This is defined as the quality of faithfulness or loyalty and adherences to specific practices and protocols. As behavioral health care providers, we must be faithful to the ethical guidelines set forth by our licenses, certifications and accreditations. Patients and families expect that you are offering services that are evidence-based and that research and clinical training informs their practice.


While the robotic nature of being reliable sounds great, as humans, life can get in the way regardless of our perfect intentions and diligent work to try and be a reliable partner. We all make mistakes, and, in our imperfections, we may do something that we later regret. It is necessary when we wish to make amends or apologize, that we embody the spirit of trust. Effective apologies have three components and each are equally important…we like to call it the “ARC Method to Apologies”.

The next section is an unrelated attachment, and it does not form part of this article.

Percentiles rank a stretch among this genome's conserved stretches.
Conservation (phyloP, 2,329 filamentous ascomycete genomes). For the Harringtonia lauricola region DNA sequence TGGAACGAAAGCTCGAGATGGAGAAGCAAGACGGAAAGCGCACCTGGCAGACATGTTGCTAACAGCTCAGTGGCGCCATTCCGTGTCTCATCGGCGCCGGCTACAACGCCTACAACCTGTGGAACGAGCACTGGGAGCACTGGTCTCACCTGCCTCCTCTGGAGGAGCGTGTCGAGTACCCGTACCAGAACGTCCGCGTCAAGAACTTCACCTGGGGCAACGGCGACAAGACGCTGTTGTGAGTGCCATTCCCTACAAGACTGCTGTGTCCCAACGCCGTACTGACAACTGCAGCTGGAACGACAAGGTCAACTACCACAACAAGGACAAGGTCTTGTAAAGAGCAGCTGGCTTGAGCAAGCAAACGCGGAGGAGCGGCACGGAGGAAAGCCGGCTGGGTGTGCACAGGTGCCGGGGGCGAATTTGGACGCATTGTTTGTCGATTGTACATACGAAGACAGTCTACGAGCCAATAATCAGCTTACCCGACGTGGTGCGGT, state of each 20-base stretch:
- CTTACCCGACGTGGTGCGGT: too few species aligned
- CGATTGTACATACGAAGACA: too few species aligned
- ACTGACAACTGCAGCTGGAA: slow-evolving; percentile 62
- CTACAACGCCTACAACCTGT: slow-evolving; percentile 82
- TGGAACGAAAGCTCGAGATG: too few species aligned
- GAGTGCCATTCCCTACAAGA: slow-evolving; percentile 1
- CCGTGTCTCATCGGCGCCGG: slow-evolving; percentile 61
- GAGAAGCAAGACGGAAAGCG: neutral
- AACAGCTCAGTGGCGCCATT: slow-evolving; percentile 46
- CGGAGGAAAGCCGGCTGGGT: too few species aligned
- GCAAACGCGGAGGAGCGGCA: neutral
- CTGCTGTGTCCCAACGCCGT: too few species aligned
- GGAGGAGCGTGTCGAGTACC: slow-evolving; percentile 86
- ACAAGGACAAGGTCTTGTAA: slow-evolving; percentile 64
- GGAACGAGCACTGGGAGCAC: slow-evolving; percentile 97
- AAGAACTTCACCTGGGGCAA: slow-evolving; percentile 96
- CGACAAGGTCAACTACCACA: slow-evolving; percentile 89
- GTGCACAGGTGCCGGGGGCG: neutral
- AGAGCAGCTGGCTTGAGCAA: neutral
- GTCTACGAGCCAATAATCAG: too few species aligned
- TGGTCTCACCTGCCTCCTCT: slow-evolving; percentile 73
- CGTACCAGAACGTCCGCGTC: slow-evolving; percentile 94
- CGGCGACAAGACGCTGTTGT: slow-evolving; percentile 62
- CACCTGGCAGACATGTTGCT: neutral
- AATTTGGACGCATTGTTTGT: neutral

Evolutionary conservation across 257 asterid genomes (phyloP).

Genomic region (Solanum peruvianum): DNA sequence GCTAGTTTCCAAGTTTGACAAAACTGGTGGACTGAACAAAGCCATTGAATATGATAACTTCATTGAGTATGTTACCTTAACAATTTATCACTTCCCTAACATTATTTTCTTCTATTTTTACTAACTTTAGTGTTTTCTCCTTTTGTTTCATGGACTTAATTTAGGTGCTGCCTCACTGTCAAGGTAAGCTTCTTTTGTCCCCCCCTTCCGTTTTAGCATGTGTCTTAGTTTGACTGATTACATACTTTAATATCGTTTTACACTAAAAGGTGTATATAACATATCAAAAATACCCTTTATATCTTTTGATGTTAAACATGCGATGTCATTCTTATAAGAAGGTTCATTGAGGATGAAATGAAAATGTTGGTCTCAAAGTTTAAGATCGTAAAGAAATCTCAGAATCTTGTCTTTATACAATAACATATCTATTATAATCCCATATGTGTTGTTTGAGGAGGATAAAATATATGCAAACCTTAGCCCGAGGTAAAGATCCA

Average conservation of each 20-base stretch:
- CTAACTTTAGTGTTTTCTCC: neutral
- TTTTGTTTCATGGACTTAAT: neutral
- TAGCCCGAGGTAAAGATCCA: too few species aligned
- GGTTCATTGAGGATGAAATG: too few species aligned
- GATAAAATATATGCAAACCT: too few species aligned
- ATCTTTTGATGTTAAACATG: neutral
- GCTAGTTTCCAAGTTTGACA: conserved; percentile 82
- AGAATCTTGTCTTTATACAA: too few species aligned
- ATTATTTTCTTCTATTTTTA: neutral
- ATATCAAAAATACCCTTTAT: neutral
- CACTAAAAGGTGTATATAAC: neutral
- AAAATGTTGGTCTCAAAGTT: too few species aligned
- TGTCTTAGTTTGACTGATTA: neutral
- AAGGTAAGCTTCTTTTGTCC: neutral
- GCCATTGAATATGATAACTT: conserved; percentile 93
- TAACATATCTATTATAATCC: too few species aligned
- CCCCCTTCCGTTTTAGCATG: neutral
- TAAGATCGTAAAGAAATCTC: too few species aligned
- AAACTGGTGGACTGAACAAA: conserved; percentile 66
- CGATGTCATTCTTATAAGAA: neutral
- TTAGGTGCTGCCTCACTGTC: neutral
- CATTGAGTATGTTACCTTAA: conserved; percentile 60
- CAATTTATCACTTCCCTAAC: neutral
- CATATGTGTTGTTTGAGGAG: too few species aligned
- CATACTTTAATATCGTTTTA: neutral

Acknowledge: Be transparent! Be clear about what you did wrong and how you may have fractured the trust in the relationship. Use “I “and nonjudgmental terms when explaining. Example: Sally, I want to make amends to you. Last night I was preoccupied with all the texts I had received and didn’t hear what you were saying. In retrospect, I realize I was unavailable, so, to make sure I don’t do that again tonight, I am going to turn my cell phone off.

Repair: What do we need to do to correct the situation? Can we go back and do something that we were expected to do? Showing that we really had intentions of being consistent and reliable can add a dynamic quality to an apology. Finding ways to repair a slight or emotional injury can boost the effectiveness of an apology.